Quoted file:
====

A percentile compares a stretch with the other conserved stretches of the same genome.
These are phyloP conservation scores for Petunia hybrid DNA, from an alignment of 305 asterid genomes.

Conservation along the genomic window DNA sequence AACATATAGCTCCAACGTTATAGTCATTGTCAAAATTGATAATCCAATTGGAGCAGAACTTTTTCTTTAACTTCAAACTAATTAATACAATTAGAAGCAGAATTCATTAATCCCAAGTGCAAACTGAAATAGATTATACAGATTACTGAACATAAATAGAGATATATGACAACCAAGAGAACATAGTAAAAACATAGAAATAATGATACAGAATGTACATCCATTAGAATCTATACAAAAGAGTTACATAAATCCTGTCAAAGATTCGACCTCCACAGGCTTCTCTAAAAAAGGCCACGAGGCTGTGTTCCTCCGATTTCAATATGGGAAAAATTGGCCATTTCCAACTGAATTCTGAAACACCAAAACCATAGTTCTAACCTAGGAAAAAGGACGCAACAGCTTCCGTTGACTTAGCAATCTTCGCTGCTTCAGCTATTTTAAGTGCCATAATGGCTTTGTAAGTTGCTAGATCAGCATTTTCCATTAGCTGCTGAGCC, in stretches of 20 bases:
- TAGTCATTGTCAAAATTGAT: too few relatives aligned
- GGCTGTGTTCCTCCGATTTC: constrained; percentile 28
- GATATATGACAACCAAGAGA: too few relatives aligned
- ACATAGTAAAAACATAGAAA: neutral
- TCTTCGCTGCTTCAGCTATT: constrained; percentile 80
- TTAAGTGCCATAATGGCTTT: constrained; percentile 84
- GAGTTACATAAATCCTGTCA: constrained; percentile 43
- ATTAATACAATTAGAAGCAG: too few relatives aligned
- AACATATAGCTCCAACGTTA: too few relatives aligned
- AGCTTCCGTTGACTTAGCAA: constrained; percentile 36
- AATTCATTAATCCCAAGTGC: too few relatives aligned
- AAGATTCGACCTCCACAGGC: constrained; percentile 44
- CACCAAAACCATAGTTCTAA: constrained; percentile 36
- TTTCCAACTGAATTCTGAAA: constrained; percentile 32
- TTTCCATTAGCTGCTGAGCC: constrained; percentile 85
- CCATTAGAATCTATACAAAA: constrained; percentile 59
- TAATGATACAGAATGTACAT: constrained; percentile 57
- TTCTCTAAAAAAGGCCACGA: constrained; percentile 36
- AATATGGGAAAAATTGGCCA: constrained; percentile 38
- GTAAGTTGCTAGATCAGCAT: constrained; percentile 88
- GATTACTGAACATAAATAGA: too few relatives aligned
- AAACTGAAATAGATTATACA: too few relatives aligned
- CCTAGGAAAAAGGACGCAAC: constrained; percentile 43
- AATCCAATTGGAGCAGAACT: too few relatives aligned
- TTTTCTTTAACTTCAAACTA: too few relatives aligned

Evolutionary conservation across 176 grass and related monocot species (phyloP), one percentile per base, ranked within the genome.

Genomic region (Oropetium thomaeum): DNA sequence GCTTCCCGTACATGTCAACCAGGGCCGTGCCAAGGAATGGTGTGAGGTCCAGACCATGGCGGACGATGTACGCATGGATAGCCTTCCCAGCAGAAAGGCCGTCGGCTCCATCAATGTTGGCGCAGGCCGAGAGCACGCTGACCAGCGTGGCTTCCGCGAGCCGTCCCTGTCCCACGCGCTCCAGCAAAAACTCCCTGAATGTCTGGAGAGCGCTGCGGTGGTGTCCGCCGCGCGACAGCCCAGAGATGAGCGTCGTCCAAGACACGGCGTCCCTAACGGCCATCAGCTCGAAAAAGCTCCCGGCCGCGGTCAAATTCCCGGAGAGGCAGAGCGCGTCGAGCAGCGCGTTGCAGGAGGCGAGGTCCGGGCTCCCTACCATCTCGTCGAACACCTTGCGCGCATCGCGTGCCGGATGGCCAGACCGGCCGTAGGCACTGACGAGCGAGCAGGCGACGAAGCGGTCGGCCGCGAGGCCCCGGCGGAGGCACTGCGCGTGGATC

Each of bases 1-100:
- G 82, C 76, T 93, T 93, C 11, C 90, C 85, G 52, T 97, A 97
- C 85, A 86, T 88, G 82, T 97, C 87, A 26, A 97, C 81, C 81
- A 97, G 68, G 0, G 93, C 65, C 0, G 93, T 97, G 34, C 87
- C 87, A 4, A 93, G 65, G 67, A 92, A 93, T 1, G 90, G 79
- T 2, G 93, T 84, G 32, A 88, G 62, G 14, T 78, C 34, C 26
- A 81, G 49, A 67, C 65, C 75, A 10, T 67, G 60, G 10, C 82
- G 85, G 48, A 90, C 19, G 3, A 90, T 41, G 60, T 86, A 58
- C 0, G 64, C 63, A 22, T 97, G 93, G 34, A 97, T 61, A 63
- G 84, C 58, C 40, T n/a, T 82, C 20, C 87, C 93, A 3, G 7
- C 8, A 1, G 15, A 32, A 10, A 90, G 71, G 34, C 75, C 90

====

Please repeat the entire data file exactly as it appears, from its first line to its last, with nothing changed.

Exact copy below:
A percentile compares a stretch with the other conserved stretches of the same genome.
These are phyloP conservation scores for Petunia hybrid DNA, from an alignment of 305 asterid genomes.

Conservation along the genomic window DNA sequence AACATATAGCTCCAACGTTATAGTCATTGTCAAAATTGATAATCCAATTGGAGCAGAACTTTTTCTTTAACTTCAAACTAATTAATACAATTAGAAGCAGAATTCATTAATCCCAAGTGCAAACTGAAATAGATTATACAGATTACTGAACATAAATAGAGATATATGACAACCAAGAGAACATAGTAAAAACATAGAAATAATGATACAGAATGTACATCCATTAGAATCTATACAAAAGAGTTACATAAATCCTGTCAAAGATTCGACCTCCACAGGCTTCTCTAAAAAAGGCCACGAGGCTGTGTTCCTCCGATTTCAATATGGGAAAAATTGGCCATTTCCAACTGAATTCTGAAACACCAAAACCATAGTTCTAACCTAGGAAAAAGGACGCAACAGCTTCCGTTGACTTAGCAATCTTCGCTGCTTCAGCTATTTTAAGTGCCATAATGGCTTTGTAAGTTGCTAGATCAGCATTTTCCATTAGCTGCTGAGCC, in stretches of 20 bases:
- TAGTCATTGTCAAAATTGAT: too few relatives aligned
- GGCTGTGTTCCTCCGATTTC: constrained; percentile 28
- GATATATGACAACCAAGAGA: too few relatives aligned
- ACATAGTAAAAACATAGAAA: neutral
- TCTTCGCTGCTTCAGCTATT: constrained; percentile 80
- TTAAGTGCCATAATGGCTTT: constrained; percentile 84
- GAGTTACATAAATCCTGTCA: constrained; percentile 43
- ATTAATACAATTAGAAGCAG: too few relatives aligned
- AACATATAGCTCCAACGTTA: too few relatives aligned
- AGCTTCCGTTGACTTAGCAA: constrained; percentile 36
- AATTCATTAATCCCAAGTGC: too few relatives aligned
- AAGATTCGACCTCCACAGGC: constrained; percentile 44
- CACCAAAACCATAGTTCTAA: constrained; percentile 36
- TTTCCAACTGAATTCTGAAA: constrained; percentile 32
- TTTCCATTAGCTGCTGAGCC: constrained; percentile 85
- CCATTAGAATCTATACAAAA: constrained; percentile 59
- TAATGATACAGAATGTACAT: constrained; percentile 57
- TTCTCTAAAAAAGGCCACGA: constrained; percentile 36
- AATATGGGAAAAATTGGCCA: constrained; percentile 38
- GTAAGTTGCTAGATCAGCAT: constrained; percentile 88
- GATTACTGAACATAAATAGA: too few relatives aligned
- AAACTGAAATAGATTATACA: too few relatives aligned
- CCTAGGAAAAAGGACGCAAC: constrained; percentile 43
- AATCCAATTGGAGCAGAACT: too few relatives aligned
- TTTTCTTTAACTTCAAACTA: too few relatives aligned

Evolutionary conservation across 176 grass and related monocot species (phyloP), one percentile per base, ranked within the genome.

Genomic region (Oropetium thomaeum): DNA sequence GCTTCCCGTACATGTCAACCAGGGCCGTGCCAAGGAATGGTGTGAGGTCCAGACCATGGCGGACGATGTACGCATGGATAGCCTTCCCAGCAGAAAGGCCGTCGGCTCCATCAATGTTGGCGCAGGCCGAGAGCACGCTGACCAGCGTGGCTTCCGCGAGCCGTCCCTGTCCCACGCGCTCCAGCAAAAACTCCCTGAATGTCTGGAGAGCGCTGCGGTGGTGTCCGCCGCGCGACAGCCCAGAGATGAGCGTCGTCCAAGACACGGCGTCCCTAACGGCCATCAGCTCGAAAAAGCTCCCGGCCGCGGTCAAATTCCCGGAGAGGCAGAGCGCGTCGAGCAGCGCGTTGCAGGAGGCGAGGTCCGGGCTCCCTACCATCTCGTCGAACACCTTGCGCGCATCGCGTGCCGGATGGCCAGACCGGCCGTAGGCACTGACGAGCGAGCAGGCGACGAAGCGGTCGGCCGCGAGGCCCCGGCGGAGGCACTGCGCGTGGATC

Each of bases 1-100:
- G 82, C 76, T 93, T 93, C 11, C 90, C 85, G 52, T 97, A 97
- C 85, A 86, T 88, G 82, T 97, C 87, A 26, A 97, C 81, C 81
- A 97, G 68, G 0, G 93, C 65, C 0, G 93, T 97, G 34, C 87
- C 87, A 4, A 93, G 65, G 67, A 92, A 93, T 1, G 90, G 79
- T 2, G 93, T 84, G 32, A 88, G 62, G 14, T 78, C 34, C 26
- A 81, G 49, A 67, C 65, C 75, A 10, T 67, G 60, G 10, C 82
- G 85, G 48, A 90, C 19, G 3, A 90, T 41, G 60, T 86, A 58
- C 0, G 64, C 63, A 22, T 97, G 93, G 34, A 97, T 61, A 63
- G 84, C 58, C 40, T n/a, T 82, C 20, C 87, C 93, A 3, G 7
- C 8, A 1, G 15, A 32, A 10, A 90, G 71, G 34, C 75, C 90